Vacations - Lgood

September 6, 2011

Well I was able to 'start' the processing of the latest New Mexico trip photos yesterday, but I'm a long way from finishing.

As backstory: We left our home south of Dallas about noon on Saturday, August 20th and didn't return home until late Sunday, August 28th. We drove more than 2,200 miles, and we never got on an interstate highway, except twice for a few miles to access a smaller road. There were many stops for photo ops, and lots of "u-turns" to go back and look at something that had caught the corner of our eyes as we passed by. It was interesting to see many of the little towns and read about their history from the roadside Historical Markers. I took lots of photos of old buildings and signs that were reminiscent of old Route 66 and the towns from the 1940s and 1950s. I love old signs and you'll see some of those in the coming weeks.

We prefer to travel the backroads, there's so much to see, and it's missed if you stay on the Interstate Highways. Some, but not nearly all, of the towns in New Mexico that we visited along the route were Hobbs, Roswell, Santa Fe, Taos, Embudo, Raton, and many, many more.

I'm going to try to post some of the Mexico trip shots this week starting with this one. Although this is not in New Mexico it was one of those "U-Turns" on our trip. When we saw this place, we had to turn around and go back to spend some time exploring. The historical marker said that it was called the "Bud Matthews Switch" of the Texas Central Railroad. In 1900, the rail line was extened from Albany to the Matthew's cattle ranch west of Fort Worth, Texas. Cattle pens and loading chutes were promptly constructed on the site (some are still there) and surrounding ranchers were soon shipping their cattle from this location to the markets in Fort Worth. As many as 105,000 head of cattle were shipped annually until the railroad ceased operations in 1967. Additionally, the trail of the Butterfield Overland Mail passed this point as early as 1858.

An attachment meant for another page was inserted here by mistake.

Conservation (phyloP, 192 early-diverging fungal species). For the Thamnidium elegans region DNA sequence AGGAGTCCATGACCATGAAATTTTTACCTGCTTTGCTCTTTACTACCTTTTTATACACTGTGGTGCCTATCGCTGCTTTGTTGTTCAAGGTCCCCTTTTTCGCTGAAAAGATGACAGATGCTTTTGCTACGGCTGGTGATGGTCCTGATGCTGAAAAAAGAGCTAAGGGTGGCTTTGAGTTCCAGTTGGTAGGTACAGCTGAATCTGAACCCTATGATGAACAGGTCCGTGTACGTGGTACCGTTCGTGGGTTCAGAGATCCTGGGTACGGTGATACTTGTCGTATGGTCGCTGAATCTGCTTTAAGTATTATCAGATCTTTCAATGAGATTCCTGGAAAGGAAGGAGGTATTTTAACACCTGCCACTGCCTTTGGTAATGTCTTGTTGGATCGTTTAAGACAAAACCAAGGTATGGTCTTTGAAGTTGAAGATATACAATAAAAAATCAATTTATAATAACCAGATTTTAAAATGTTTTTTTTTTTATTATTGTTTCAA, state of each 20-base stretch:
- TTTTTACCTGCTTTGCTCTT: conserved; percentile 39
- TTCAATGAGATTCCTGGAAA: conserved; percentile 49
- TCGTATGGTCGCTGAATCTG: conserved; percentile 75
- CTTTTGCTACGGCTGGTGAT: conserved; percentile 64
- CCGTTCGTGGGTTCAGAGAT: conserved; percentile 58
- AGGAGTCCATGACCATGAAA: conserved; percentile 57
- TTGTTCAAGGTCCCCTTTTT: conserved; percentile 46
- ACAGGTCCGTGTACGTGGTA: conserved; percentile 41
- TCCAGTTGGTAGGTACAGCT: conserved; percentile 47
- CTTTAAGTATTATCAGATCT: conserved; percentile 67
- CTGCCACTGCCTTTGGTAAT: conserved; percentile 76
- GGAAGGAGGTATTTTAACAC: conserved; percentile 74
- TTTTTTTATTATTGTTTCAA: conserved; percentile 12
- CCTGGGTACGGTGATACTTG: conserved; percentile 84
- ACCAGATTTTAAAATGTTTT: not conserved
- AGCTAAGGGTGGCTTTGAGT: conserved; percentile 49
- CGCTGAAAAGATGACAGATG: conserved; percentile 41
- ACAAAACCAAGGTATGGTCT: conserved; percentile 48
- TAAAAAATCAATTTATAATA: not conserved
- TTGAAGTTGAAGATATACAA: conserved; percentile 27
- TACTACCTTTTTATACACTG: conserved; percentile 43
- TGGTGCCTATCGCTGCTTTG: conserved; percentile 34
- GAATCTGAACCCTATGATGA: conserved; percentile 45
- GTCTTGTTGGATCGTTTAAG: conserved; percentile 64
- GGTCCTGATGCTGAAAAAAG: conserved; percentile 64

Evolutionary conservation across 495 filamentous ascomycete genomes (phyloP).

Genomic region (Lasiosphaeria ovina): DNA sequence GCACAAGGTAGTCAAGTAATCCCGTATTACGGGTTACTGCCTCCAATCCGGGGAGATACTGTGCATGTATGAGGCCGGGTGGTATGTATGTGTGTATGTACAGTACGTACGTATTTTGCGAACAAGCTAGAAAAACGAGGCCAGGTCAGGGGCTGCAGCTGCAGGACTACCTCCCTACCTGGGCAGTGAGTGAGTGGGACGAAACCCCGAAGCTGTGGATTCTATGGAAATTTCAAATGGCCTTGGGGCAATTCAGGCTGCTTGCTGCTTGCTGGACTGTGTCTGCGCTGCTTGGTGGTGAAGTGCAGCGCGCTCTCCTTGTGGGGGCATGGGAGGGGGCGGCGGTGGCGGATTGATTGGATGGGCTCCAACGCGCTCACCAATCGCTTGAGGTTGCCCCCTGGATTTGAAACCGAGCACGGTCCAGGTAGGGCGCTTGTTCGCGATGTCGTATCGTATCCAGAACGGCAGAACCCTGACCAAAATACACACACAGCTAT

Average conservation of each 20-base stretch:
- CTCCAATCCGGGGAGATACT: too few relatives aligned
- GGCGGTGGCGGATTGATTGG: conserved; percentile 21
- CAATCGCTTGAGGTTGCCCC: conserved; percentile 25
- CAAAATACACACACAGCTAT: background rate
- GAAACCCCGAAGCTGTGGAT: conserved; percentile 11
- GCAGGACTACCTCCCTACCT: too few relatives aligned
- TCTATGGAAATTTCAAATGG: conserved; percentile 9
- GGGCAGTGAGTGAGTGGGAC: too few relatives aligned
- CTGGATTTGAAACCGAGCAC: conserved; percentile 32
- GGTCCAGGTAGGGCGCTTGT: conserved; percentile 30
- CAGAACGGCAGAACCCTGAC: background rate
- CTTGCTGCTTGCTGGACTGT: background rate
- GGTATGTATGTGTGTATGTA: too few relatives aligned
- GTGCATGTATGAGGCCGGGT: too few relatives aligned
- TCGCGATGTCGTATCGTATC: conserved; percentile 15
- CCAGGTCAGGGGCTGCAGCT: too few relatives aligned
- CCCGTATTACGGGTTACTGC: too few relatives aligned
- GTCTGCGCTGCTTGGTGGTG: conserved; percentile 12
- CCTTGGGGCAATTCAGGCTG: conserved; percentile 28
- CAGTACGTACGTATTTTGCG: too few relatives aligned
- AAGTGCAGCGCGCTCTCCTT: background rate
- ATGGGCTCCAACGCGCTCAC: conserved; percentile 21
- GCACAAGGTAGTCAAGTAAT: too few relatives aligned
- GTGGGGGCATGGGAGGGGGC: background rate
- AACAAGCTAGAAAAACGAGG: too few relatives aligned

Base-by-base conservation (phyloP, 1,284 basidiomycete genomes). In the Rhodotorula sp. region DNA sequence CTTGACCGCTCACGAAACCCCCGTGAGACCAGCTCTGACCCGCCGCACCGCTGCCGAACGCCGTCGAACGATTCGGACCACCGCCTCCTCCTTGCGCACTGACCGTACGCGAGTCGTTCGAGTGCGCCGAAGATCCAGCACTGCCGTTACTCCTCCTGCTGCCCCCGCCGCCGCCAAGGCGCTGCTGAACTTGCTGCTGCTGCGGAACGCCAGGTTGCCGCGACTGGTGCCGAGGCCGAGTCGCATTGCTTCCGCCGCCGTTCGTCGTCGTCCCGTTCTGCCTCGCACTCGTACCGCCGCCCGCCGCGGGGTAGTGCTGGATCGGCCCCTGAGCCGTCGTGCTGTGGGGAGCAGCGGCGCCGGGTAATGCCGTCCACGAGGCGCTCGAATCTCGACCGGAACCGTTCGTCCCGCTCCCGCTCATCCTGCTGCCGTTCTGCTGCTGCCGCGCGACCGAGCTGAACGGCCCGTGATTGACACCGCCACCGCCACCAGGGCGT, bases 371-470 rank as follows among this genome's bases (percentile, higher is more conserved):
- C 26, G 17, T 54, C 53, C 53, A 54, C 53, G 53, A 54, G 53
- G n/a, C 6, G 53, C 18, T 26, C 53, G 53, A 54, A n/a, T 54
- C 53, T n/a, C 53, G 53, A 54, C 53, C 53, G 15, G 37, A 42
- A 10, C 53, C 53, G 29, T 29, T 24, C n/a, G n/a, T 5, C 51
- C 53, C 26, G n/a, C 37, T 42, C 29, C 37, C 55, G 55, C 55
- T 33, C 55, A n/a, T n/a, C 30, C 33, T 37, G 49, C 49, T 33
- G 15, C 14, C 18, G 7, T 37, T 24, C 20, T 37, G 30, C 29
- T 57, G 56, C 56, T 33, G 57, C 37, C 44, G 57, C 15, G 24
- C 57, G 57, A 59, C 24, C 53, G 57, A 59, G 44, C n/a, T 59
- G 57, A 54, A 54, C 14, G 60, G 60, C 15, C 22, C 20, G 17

I liked the silhouette of the old windmill against the hot blue sun beating down on this deserted area of Texas that is along highway 180. There was also an old railcar at the site which can be seen at :

This shot is SOOC with small cropping. I had a circular polarizing filter on the lens. It was a difficult shot as the sun was so bright, but I like the way it turned the old windmill into a silhouette. Check it out in the larger sizes for more detail.

Have a great day my friends, and thanks for all the wonderful comments that you share each day.


windmillsilhouettetrainBud Matthews SwitchrailroadTexassunblue sky

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